- These digital devices are the basis of Cognoa’s precision health platform.
- The FDA Breakthrough Device Program is envisioned to help patients in receiving timely access to advance technologies.
Cognoa, Inc., the developer of AI-based personalized therapies and digital diagnostics, has reportedly announced that its first digital diagnostic and digital therapeutic devices to treat autism have received Breakthrough Device designations from the United States Food and Drug Administration (U.S. FDA).
Reportedly, these digital diagnostic devices are the foundation of the company’s precision health platform which has been created to support early identification and treatment of pediatric behavioral health ailments.
Chief Executive Officer and Co-founder of Cognoa, Inc., Brent Vaughan was reportedly quoted saying that the company believes in AI-based precision health which can empower parents and the healthcare providers to act on early concerns predictive of developmental delays like autism. The greatest opportunity within the behavioral healthcare sector is to help children and the company is working closely with FDA to support its clinical studies, Vaughan further added.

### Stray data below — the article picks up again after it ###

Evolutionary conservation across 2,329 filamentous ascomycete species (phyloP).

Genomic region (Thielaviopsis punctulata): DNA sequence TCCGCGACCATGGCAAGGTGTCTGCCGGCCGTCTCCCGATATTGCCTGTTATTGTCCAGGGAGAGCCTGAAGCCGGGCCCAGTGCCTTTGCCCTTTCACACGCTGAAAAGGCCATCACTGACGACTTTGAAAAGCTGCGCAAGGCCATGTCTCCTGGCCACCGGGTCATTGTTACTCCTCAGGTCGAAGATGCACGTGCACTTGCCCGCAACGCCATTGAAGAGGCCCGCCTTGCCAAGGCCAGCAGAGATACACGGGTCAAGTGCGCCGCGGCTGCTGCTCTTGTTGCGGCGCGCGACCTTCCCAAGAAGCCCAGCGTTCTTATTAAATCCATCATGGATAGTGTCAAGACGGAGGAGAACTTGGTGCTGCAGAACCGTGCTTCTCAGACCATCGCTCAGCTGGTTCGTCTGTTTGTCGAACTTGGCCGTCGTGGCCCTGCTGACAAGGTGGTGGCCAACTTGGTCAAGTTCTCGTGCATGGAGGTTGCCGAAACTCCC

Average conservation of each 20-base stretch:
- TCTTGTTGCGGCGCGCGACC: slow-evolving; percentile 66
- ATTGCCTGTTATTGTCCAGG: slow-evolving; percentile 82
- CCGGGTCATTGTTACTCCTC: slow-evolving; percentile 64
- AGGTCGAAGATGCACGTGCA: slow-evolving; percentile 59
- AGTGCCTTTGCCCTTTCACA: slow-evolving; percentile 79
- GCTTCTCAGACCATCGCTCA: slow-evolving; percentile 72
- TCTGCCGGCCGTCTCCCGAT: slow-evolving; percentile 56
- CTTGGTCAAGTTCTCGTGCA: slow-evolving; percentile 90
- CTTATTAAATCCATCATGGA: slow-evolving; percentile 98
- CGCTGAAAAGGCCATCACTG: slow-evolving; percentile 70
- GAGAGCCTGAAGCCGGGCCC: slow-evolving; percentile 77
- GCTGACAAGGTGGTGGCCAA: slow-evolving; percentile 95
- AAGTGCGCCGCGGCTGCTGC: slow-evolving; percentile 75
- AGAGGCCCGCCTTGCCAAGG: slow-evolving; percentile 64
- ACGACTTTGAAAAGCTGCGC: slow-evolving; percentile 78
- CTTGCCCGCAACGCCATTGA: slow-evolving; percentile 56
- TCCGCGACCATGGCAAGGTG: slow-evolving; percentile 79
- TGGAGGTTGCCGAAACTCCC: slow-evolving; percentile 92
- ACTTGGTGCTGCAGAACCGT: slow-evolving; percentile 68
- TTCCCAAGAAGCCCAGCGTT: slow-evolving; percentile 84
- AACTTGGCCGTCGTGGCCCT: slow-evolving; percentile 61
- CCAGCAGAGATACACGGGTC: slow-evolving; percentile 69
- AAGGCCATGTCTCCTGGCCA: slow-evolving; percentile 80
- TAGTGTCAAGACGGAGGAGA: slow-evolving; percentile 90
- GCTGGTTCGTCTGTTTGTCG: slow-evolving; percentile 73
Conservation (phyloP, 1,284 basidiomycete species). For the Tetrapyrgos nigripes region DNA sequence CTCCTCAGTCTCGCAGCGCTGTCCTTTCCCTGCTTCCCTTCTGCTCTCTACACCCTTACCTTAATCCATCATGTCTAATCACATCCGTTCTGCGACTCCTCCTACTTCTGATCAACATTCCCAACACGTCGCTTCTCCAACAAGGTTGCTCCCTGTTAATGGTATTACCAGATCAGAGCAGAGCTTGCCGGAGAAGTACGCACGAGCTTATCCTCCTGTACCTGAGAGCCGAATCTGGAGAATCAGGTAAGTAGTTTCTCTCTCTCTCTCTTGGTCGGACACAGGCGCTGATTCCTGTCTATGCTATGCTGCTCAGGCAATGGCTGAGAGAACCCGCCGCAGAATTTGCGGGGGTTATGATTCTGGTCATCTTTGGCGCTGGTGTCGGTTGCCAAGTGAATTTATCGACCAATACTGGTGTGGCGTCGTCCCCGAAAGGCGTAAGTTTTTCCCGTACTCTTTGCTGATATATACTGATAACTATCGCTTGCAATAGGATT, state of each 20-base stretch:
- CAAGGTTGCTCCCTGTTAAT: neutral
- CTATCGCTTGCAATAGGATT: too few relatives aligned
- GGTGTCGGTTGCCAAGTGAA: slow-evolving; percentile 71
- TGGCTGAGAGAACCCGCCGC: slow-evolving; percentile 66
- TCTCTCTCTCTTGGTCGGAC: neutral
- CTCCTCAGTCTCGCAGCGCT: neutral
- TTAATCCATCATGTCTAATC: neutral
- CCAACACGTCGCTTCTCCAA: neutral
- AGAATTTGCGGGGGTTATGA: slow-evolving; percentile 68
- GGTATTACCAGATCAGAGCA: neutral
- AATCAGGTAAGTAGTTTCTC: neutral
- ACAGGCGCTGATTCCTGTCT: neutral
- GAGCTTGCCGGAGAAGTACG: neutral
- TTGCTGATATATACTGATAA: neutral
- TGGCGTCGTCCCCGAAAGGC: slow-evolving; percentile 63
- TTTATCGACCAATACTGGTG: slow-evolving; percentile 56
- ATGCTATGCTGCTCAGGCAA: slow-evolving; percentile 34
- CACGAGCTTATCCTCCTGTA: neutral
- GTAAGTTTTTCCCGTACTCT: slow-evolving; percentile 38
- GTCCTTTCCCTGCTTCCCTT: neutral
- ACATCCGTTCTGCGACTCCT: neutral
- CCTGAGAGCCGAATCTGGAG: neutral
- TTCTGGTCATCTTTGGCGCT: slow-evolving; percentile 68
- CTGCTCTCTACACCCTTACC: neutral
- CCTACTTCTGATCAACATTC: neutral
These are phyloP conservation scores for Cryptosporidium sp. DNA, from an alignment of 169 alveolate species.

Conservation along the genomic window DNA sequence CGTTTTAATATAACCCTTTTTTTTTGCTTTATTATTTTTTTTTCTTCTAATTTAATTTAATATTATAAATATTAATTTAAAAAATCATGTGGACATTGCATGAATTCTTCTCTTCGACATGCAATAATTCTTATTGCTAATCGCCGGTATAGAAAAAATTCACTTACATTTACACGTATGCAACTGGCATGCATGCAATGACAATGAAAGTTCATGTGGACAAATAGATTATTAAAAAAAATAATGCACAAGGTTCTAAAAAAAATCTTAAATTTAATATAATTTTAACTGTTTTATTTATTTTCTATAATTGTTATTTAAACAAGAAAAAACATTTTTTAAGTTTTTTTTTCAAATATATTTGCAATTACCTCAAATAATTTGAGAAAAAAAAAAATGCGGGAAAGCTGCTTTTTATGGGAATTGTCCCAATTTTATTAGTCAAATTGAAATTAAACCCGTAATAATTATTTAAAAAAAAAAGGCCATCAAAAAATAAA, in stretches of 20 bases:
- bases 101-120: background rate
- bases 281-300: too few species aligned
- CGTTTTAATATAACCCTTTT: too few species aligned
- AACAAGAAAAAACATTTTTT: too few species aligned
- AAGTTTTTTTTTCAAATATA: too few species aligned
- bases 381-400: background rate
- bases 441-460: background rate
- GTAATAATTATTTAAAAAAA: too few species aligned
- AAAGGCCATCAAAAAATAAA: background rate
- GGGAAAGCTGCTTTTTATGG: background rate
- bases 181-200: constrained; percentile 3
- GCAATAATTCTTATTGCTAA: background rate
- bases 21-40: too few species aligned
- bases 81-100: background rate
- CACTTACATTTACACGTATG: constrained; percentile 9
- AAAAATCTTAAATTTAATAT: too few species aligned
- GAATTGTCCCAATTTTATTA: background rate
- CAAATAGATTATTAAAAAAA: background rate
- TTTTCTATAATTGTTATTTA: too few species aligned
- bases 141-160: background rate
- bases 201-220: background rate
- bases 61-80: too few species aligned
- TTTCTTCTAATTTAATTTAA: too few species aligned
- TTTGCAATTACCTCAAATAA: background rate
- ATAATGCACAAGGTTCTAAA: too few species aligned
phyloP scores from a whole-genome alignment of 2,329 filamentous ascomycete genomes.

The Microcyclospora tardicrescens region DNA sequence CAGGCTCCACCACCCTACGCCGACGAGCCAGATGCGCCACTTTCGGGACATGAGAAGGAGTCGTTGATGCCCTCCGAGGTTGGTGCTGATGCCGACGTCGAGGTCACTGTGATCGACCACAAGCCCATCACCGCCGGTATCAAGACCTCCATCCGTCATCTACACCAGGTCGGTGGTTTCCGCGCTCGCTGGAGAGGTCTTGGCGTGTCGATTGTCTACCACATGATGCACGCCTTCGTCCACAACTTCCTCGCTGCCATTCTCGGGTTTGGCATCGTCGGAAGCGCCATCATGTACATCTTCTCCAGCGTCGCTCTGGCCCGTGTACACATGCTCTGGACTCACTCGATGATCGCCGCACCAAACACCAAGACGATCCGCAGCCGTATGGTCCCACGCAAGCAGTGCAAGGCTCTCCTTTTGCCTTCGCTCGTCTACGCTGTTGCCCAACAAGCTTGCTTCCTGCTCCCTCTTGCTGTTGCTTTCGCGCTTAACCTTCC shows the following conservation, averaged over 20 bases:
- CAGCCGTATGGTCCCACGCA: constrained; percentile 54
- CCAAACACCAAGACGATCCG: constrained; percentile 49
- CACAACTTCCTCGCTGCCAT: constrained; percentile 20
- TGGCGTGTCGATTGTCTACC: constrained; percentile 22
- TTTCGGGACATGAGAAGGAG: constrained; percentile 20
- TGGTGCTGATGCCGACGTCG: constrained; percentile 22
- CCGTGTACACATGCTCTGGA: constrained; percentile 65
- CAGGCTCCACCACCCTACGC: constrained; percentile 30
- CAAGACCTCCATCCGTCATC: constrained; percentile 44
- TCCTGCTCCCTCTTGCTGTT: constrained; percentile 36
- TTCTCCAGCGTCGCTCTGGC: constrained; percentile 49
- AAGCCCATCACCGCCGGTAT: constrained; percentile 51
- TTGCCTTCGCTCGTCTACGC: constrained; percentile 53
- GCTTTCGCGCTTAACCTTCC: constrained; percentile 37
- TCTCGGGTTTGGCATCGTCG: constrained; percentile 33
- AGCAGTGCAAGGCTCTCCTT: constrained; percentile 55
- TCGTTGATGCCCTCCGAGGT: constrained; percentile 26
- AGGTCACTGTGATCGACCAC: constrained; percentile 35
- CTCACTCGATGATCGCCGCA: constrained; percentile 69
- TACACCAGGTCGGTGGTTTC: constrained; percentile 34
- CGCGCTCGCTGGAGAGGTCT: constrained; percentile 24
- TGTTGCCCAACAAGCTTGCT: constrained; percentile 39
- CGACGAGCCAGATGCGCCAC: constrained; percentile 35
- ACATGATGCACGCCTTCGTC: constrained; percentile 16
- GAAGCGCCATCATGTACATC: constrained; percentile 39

As per a report published by Associated Press, the FDA Breakthrough Device Program is envisioned to help patients in receiving timely access to advance technologies that have the capacity to provide more effective diagnosis or treatment for irreversibly debilitating or life-threatening ailments. As part of the program, the regulator would provide Cognoa with interactive communication and priority review pertaining to clinical trial protocols and device development, via commercialization decisions.
The Chief Medical Officer of Cognoa, Inc., Dr. Sharief Taraman, M.D. reportedly commented that precious time is lost before the diagnosis of autism as up to three years are likely to pass from the time parents first express concern. The company has been working toward a future where clinicians are better equipped and parents are more empowered to assist children in their progress, Dr. Taraman further added.